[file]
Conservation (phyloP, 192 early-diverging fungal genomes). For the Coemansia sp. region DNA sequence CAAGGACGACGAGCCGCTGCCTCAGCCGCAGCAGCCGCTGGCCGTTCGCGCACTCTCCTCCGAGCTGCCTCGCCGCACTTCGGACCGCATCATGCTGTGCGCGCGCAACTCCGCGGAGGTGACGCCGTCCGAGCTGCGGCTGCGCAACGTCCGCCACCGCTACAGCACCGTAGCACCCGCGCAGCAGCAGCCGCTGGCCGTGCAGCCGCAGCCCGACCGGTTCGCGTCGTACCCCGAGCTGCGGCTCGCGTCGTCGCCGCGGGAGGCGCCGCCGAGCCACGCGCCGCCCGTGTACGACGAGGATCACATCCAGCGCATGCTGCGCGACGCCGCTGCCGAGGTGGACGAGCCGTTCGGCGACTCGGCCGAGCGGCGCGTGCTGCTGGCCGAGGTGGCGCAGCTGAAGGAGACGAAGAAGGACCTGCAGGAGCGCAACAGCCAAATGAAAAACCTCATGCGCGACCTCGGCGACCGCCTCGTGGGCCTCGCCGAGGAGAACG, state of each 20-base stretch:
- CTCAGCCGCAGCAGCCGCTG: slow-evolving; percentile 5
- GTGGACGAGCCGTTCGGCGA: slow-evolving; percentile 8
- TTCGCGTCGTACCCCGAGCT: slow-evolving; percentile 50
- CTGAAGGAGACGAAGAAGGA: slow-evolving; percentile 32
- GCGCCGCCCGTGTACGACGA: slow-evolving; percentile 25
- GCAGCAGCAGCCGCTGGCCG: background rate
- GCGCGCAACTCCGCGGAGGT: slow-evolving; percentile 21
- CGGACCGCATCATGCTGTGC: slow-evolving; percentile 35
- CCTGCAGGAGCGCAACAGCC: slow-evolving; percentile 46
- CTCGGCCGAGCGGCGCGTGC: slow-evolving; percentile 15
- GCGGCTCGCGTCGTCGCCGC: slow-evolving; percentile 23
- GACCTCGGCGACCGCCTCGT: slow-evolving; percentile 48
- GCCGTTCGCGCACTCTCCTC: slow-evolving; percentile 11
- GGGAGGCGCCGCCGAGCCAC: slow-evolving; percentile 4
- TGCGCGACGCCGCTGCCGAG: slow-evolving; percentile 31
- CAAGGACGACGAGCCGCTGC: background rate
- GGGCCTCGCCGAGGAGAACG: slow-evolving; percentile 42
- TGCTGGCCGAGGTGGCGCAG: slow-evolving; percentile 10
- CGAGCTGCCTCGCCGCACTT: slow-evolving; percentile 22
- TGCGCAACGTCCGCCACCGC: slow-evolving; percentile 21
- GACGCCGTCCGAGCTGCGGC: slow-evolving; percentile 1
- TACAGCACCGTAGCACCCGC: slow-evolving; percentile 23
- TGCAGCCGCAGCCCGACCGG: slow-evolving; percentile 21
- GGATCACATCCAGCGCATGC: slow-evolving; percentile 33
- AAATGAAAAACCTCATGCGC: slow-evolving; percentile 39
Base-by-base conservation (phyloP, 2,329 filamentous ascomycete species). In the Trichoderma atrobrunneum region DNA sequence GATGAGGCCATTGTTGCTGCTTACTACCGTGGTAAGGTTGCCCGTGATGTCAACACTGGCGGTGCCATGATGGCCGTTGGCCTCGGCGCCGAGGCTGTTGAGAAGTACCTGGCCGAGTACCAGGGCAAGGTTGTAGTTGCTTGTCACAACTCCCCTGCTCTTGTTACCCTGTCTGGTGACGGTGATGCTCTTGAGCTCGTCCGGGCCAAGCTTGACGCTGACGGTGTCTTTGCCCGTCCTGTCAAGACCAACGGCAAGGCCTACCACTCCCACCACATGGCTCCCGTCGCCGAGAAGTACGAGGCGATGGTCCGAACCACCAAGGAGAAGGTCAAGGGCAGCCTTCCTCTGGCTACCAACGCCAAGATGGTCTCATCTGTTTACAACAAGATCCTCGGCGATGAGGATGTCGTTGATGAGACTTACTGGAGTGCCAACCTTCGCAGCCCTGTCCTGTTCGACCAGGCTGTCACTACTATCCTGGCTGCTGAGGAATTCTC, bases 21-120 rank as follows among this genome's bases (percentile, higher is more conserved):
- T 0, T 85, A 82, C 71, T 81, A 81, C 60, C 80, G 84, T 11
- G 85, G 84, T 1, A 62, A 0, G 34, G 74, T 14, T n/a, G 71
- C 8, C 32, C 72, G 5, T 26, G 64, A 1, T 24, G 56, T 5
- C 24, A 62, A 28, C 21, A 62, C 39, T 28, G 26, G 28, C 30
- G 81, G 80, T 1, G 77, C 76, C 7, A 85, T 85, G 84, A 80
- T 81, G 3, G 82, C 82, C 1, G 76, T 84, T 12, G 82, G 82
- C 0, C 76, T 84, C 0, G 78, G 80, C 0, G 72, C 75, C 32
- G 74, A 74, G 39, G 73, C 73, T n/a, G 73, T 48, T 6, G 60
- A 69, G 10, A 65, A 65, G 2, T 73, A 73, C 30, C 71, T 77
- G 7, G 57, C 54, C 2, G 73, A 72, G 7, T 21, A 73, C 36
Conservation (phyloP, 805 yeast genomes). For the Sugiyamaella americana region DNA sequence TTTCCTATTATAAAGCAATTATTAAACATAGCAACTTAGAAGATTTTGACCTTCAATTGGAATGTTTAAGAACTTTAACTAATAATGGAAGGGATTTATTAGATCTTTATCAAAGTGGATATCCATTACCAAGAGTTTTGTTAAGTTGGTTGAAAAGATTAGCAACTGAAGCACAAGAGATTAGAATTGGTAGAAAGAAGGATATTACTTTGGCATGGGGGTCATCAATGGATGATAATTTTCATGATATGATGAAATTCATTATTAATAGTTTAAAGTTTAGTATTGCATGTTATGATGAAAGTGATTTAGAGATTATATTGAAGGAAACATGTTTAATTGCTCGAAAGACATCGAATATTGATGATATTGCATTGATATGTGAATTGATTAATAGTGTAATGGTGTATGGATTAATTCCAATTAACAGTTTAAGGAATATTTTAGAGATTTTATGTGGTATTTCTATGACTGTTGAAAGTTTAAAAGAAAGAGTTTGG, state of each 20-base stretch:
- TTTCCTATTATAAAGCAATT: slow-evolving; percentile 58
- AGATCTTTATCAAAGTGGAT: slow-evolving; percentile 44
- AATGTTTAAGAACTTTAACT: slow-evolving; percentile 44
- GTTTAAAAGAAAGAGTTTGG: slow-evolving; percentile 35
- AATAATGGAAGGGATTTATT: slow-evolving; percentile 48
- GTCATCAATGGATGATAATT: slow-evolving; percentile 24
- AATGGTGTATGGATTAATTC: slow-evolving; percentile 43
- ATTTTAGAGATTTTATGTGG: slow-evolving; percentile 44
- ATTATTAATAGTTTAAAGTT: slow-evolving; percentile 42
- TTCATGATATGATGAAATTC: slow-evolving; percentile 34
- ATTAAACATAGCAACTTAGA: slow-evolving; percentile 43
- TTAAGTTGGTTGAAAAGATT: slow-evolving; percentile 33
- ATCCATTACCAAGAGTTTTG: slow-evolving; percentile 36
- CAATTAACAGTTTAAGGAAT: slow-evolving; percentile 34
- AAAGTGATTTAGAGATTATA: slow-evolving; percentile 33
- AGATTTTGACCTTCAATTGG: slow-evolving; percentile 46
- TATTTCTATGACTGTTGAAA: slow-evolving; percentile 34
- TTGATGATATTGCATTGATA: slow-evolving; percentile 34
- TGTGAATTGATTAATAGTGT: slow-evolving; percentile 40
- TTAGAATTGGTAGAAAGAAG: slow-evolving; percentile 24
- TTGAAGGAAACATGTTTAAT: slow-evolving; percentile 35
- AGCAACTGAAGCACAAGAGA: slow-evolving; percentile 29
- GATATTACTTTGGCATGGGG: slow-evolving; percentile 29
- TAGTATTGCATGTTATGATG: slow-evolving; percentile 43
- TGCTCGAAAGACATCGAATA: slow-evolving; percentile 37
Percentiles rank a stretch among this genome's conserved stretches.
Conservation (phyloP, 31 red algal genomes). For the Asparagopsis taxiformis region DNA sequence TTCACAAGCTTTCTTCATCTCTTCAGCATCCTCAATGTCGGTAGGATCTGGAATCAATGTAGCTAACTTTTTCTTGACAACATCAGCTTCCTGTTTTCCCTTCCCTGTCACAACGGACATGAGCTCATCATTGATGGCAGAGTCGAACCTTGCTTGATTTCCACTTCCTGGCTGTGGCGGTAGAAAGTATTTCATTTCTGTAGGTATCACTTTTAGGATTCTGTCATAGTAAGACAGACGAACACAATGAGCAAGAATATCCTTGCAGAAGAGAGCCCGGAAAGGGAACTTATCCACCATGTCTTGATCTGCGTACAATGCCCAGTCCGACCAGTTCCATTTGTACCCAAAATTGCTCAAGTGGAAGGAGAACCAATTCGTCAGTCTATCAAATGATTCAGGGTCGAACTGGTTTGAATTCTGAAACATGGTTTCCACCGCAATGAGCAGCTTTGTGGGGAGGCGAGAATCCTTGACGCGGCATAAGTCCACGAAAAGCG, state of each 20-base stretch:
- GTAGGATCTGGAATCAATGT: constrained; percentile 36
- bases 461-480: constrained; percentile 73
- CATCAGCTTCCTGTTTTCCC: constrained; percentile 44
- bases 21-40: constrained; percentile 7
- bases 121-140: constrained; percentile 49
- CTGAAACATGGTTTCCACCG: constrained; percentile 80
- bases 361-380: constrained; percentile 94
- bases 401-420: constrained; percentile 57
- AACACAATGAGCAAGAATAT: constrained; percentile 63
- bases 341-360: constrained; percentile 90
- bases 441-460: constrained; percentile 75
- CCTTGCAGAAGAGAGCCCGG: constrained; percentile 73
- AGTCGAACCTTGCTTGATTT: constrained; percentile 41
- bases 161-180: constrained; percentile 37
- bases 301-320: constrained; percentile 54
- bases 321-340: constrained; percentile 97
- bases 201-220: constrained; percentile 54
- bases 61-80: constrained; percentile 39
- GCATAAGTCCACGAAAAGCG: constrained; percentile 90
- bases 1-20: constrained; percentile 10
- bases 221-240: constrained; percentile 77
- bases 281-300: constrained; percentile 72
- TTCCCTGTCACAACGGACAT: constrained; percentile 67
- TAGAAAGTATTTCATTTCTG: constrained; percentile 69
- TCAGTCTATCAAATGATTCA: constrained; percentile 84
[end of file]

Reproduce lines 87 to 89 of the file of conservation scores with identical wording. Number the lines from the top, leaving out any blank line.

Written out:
- bases 281-300: constrained; percentile 72
- TTCCCTGTCACAACGGACAT: constrained; percentile 67
- TAGAAAGTATTTCATTTCTG: constrained; percentile 69